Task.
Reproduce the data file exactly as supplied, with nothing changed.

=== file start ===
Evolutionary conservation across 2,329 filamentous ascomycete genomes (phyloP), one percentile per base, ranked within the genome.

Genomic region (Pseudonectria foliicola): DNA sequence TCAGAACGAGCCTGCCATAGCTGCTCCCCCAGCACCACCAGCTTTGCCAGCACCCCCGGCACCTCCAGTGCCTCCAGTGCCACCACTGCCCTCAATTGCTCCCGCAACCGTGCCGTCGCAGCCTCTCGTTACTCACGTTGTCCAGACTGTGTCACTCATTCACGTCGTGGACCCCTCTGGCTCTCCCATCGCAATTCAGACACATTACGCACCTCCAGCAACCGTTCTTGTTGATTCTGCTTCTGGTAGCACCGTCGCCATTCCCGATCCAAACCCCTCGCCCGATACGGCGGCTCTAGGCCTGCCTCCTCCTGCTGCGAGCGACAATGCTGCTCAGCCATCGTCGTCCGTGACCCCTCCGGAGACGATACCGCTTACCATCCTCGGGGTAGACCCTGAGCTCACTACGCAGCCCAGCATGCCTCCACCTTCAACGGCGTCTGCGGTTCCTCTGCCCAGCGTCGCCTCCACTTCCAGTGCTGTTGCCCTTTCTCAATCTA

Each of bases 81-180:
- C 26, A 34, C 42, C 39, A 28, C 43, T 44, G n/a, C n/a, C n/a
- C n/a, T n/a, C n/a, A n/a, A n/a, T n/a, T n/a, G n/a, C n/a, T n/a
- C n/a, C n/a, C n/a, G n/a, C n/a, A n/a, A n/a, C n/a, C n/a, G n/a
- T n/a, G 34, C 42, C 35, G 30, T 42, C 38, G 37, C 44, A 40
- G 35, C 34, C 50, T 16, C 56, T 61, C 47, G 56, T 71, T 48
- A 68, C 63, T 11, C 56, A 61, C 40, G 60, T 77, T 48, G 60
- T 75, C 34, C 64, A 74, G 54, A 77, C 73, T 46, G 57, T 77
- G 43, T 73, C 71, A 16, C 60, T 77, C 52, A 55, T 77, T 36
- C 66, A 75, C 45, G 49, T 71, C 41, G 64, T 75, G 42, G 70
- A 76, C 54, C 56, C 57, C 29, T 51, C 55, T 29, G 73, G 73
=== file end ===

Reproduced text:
Evolutionary conservation across 2,329 filamentous ascomycete genomes (phyloP), one percentile per base, ranked within the genome.

Genomic region (Pseudonectria foliicola): DNA sequence TCAGAACGAGCCTGCCATAGCTGCTCCCCCAGCACCACCAGCTTTGCCAGCACCCCCGGCACCTCCAGTGCCTCCAGTGCCACCACTGCCCTCAATTGCTCCCGCAACCGTGCCGTCGCAGCCTCTCGTTACTCACGTTGTCCAGACTGTGTCACTCATTCACGTCGTGGACCCCTCTGGCTCTCCCATCGCAATTCAGACACATTACGCACCTCCAGCAACCGTTCTTGTTGATTCTGCTTCTGGTAGCACCGTCGCCATTCCCGATCCAAACCCCTCGCCCGATACGGCGGCTCTAGGCCTGCCTCCTCCTGCTGCGAGCGACAATGCTGCTCAGCCATCGTCGTCCGTGACCCCTCCGGAGACGATACCGCTTACCATCCTCGGGGTAGACCCTGAGCTCACTACGCAGCCCAGCATGCCTCCACCTTCAACGGCGTCTGCGGTTCCTCTGCCCAGCGTCGCCTCCACTTCCAGTGCTGTTGCCCTTTCTCAATCTA

Each of bases 81-180:
- C 26, A 34, C 42, C 39, A 28, C 43, T 44, G n/a, C n/a, C n/a
- C n/a, T n/a, C n/a, A n/a, A n/a, T n/a, T n/a, G n/a, C n/a, T n/a
- C n/a, C n/a, C n/a, G n/a, C n/a, A n/a, A n/a, C n/a, C n/a, G n/a
- T n/a, G 34, C 42, C 35, G 30, T 42, C 38, G 37, C 44, A 40
- G 35, C 34, C 50, T 16, C 56, T 61, C 47, G 56, T 71, T 48
- A 68, C 63, T 11, C 56, A 61, C 40, G 60, T 77, T 48, G 60
- T 75, C 34, C 64, A 74, G 54, A 77, C 73, T 46, G 57, T 77
- G 43, T 73, C 71, A 16, C 60, T 77, C 52, A 55, T 77, T 36
- C 66, A 75, C 45, G 49, T 71, C 41, G 64, T 75, G 42, G 70
- A 76, C 54, C 56, C 57, C 29, T 51, C 55, T 29, G 73, G 73